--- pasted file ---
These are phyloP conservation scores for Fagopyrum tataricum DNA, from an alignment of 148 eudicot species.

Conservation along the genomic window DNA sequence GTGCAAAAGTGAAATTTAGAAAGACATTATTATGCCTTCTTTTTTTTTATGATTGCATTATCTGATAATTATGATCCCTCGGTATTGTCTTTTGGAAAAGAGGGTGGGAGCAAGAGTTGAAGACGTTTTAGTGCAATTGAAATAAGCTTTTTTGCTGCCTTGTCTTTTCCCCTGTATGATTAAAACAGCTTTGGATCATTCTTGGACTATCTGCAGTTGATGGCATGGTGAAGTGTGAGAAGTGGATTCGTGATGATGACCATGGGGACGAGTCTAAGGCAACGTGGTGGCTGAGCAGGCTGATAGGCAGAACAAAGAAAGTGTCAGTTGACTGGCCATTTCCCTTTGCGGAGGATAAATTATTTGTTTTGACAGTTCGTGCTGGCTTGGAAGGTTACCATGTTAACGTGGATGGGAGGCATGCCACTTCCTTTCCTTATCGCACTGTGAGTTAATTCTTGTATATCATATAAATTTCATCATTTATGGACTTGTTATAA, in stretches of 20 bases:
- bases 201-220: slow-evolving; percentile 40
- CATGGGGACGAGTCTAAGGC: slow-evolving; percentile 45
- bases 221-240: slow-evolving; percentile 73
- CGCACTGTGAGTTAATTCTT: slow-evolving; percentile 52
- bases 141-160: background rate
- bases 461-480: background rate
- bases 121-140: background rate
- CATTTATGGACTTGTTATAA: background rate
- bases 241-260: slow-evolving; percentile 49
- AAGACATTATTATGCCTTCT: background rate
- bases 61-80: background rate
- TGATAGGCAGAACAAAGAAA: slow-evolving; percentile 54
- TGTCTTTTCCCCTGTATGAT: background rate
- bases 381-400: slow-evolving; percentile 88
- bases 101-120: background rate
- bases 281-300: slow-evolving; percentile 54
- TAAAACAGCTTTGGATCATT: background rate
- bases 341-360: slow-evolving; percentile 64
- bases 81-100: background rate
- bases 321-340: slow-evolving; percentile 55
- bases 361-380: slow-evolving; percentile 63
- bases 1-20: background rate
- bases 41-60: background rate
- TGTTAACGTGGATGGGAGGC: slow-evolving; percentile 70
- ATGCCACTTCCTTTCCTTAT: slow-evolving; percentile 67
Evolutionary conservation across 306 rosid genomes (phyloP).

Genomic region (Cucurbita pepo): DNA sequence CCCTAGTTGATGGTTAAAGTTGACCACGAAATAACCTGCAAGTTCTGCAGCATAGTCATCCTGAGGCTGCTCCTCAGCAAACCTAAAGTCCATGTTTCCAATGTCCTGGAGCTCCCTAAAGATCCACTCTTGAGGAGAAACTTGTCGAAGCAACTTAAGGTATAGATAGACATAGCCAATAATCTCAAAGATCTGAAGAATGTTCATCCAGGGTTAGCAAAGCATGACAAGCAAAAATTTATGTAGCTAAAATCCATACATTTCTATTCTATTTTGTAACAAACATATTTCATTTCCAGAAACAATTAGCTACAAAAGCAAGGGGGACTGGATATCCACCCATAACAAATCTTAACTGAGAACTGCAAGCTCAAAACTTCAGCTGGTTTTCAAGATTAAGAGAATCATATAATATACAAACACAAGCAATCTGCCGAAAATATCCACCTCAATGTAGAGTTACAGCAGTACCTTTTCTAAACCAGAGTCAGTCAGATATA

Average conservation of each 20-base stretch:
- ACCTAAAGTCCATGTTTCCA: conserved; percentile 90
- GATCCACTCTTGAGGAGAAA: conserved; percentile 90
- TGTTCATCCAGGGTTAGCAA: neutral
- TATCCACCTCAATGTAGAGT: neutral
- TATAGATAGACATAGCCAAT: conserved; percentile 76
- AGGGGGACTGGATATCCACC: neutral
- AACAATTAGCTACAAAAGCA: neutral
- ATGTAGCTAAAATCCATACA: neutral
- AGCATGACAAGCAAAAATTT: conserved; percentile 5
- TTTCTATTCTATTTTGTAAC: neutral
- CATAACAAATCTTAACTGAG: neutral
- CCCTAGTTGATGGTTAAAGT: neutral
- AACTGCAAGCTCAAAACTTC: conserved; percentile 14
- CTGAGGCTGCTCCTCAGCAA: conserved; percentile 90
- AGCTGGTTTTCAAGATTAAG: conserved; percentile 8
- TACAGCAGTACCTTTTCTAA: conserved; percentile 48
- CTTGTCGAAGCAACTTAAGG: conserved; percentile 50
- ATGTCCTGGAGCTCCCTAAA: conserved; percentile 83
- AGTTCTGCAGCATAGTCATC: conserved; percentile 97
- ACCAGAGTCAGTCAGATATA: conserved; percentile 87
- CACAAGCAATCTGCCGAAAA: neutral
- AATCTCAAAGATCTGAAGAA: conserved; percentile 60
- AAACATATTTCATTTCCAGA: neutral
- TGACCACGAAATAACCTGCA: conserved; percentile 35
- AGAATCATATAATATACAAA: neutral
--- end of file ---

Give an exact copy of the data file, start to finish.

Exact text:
These are phyloP conservation scores for Fagopyrum tataricum DNA, from an alignment of 148 eudicot species.

Conservation along the genomic window DNA sequence GTGCAAAAGTGAAATTTAGAAAGACATTATTATGCCTTCTTTTTTTTTATGATTGCATTATCTGATAATTATGATCCCTCGGTATTGTCTTTTGGAAAAGAGGGTGGGAGCAAGAGTTGAAGACGTTTTAGTGCAATTGAAATAAGCTTTTTTGCTGCCTTGTCTTTTCCCCTGTATGATTAAAACAGCTTTGGATCATTCTTGGACTATCTGCAGTTGATGGCATGGTGAAGTGTGAGAAGTGGATTCGTGATGATGACCATGGGGACGAGTCTAAGGCAACGTGGTGGCTGAGCAGGCTGATAGGCAGAACAAAGAAAGTGTCAGTTGACTGGCCATTTCCCTTTGCGGAGGATAAATTATTTGTTTTGACAGTTCGTGCTGGCTTGGAAGGTTACCATGTTAACGTGGATGGGAGGCATGCCACTTCCTTTCCTTATCGCACTGTGAGTTAATTCTTGTATATCATATAAATTTCATCATTTATGGACTTGTTATAA, in stretches of 20 bases:
- bases 201-220: slow-evolving; percentile 40
- CATGGGGACGAGTCTAAGGC: slow-evolving; percentile 45
- bases 221-240: slow-evolving; percentile 73
- CGCACTGTGAGTTAATTCTT: slow-evolving; percentile 52
- bases 141-160: background rate
- bases 461-480: background rate
- bases 121-140: background rate
- CATTTATGGACTTGTTATAA: background rate
- bases 241-260: slow-evolving; percentile 49
- AAGACATTATTATGCCTTCT: background rate
- bases 61-80: background rate
- TGATAGGCAGAACAAAGAAA: slow-evolving; percentile 54
- TGTCTTTTCCCCTGTATGAT: background rate
- bases 381-400: slow-evolving; percentile 88
- bases 101-120: background rate
- bases 281-300: slow-evolving; percentile 54
- TAAAACAGCTTTGGATCATT: background rate
- bases 341-360: slow-evolving; percentile 64
- bases 81-100: background rate
- bases 321-340: slow-evolving; percentile 55
- bases 361-380: slow-evolving; percentile 63
- bases 1-20: background rate
- bases 41-60: background rate
- TGTTAACGTGGATGGGAGGC: slow-evolving; percentile 70
- ATGCCACTTCCTTTCCTTAT: slow-evolving; percentile 67
Evolutionary conservation across 306 rosid genomes (phyloP).

Genomic region (Cucurbita pepo): DNA sequence CCCTAGTTGATGGTTAAAGTTGACCACGAAATAACCTGCAAGTTCTGCAGCATAGTCATCCTGAGGCTGCTCCTCAGCAAACCTAAAGTCCATGTTTCCAATGTCCTGGAGCTCCCTAAAGATCCACTCTTGAGGAGAAACTTGTCGAAGCAACTTAAGGTATAGATAGACATAGCCAATAATCTCAAAGATCTGAAGAATGTTCATCCAGGGTTAGCAAAGCATGACAAGCAAAAATTTATGTAGCTAAAATCCATACATTTCTATTCTATTTTGTAACAAACATATTTCATTTCCAGAAACAATTAGCTACAAAAGCAAGGGGGACTGGATATCCACCCATAACAAATCTTAACTGAGAACTGCAAGCTCAAAACTTCAGCTGGTTTTCAAGATTAAGAGAATCATATAATATACAAACACAAGCAATCTGCCGAAAATATCCACCTCAATGTAGAGTTACAGCAGTACCTTTTCTAAACCAGAGTCAGTCAGATATA

Average conservation of each 20-base stretch:
- ACCTAAAGTCCATGTTTCCA: conserved; percentile 90
- GATCCACTCTTGAGGAGAAA: conserved; percentile 90
- TGTTCATCCAGGGTTAGCAA: neutral
- TATCCACCTCAATGTAGAGT: neutral
- TATAGATAGACATAGCCAAT: conserved; percentile 76
- AGGGGGACTGGATATCCACC: neutral
- AACAATTAGCTACAAAAGCA: neutral
- ATGTAGCTAAAATCCATACA: neutral
- AGCATGACAAGCAAAAATTT: conserved; percentile 5
- TTTCTATTCTATTTTGTAAC: neutral
- CATAACAAATCTTAACTGAG: neutral
- CCCTAGTTGATGGTTAAAGT: neutral
- AACTGCAAGCTCAAAACTTC: conserved; percentile 14
- CTGAGGCTGCTCCTCAGCAA: conserved; percentile 90
- AGCTGGTTTTCAAGATTAAG: conserved; percentile 8
- TACAGCAGTACCTTTTCTAA: conserved; percentile 48
- CTTGTCGAAGCAACTTAAGG: conserved; percentile 50
- ATGTCCTGGAGCTCCCTAAA: conserved; percentile 83
- AGTTCTGCAGCATAGTCATC: conserved; percentile 97
- ACCAGAGTCAGTCAGATATA: conserved; percentile 87
- CACAAGCAATCTGCCGAAAA: neutral
- AATCTCAAAGATCTGAAGAA: conserved; percentile 60
- AAACATATTTCATTTCCAGA: neutral
- TGACCACGAAATAACCTGCA: conserved; percentile 35
- AGAATCATATAATATACAAA: neutral